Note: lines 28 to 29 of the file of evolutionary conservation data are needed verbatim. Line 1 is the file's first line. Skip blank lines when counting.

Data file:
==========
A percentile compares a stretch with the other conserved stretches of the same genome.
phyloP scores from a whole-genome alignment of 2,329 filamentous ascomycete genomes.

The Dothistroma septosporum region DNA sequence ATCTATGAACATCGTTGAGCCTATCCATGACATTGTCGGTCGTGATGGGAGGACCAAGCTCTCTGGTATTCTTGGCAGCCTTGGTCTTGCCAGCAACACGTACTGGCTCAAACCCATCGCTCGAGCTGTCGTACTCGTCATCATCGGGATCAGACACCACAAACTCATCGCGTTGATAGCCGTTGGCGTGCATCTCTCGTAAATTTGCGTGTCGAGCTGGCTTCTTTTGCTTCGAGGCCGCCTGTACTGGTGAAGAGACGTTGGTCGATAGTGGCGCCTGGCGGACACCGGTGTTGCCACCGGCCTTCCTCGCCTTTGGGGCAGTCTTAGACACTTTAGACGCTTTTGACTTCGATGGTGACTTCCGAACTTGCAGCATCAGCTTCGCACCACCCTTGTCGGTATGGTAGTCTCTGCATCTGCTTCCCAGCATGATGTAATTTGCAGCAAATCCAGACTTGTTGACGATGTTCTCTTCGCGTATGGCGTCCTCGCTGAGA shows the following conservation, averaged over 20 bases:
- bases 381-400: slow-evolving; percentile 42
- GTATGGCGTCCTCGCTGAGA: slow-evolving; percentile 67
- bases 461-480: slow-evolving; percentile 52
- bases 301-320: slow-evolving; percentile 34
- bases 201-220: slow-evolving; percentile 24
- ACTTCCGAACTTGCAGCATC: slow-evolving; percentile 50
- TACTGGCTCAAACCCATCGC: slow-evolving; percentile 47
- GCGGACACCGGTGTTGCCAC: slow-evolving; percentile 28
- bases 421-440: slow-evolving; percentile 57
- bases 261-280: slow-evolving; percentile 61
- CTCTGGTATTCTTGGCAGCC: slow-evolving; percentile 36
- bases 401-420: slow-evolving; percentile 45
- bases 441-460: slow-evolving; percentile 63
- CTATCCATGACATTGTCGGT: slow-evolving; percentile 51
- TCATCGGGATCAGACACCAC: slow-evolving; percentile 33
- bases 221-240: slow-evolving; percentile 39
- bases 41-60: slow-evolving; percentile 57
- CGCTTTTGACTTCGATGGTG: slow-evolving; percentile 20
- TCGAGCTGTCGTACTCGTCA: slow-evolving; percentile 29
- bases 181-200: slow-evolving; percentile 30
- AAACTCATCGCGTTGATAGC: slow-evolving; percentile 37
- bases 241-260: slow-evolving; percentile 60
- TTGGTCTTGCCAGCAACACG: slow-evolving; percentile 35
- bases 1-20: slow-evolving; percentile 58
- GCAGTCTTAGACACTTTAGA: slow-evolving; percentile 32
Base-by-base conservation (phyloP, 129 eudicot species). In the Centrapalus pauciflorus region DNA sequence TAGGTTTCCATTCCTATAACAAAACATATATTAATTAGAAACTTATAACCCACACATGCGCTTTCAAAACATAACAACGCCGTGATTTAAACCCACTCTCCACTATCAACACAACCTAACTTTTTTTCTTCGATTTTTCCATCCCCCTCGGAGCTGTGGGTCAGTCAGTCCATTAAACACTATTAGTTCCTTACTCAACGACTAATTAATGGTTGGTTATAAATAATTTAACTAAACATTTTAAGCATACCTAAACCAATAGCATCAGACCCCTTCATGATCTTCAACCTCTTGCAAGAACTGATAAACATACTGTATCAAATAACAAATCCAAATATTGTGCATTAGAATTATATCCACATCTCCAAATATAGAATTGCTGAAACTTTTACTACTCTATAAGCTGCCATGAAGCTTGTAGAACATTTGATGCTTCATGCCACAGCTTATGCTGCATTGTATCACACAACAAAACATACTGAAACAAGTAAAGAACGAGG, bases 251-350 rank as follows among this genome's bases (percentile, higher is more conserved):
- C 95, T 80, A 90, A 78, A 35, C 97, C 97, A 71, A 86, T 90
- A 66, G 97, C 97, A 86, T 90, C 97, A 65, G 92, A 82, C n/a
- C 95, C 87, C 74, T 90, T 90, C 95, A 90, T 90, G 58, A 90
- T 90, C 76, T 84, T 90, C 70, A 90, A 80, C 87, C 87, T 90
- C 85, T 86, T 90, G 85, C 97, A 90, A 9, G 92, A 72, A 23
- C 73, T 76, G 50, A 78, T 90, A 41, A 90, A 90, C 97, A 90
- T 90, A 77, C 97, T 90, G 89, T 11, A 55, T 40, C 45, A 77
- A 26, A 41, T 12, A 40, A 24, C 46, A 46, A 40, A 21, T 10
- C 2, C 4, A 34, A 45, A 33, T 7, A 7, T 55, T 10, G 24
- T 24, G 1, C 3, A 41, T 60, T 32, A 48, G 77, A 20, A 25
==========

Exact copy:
- GCAGTCTTAGACACTTTAGA: slow-evolving; percentile 32
Base-by-base conservation (phyloP, 129 eudicot species). In the Centrapalus pauciflorus region DNA sequence TAGGTTTCCATTCCTATAACAAAACATATATTAATTAGAAACTTATAACCCACACATGCGCTTTCAAAACATAACAACGCCGTGATTTAAACCCACTCTCCACTATCAACACAACCTAACTTTTTTTCTTCGATTTTTCCATCCCCCTCGGAGCTGTGGGTCAGTCAGTCCATTAAACACTATTAGTTCCTTACTCAACGACTAATTAATGGTTGGTTATAAATAATTTAACTAAACATTTTAAGCATACCTAAACCAATAGCATCAGACCCCTTCATGATCTTCAACCTCTTGCAAGAACTGATAAACATACTGTATCAAATAACAAATCCAAATATTGTGCATTAGAATTATATCCACATCTCCAAATATAGAATTGCTGAAACTTTTACTACTCTATAAGCTGCCATGAAGCTTGTAGAACATTTGATGCTTCATGCCACAGCTTATGCTGCATTGTATCACACAACAAAACATACTGAAACAAGTAAAGAACGAGG, bases 251-350 rank as follows among this genome's bases (percentile, higher is more conserved):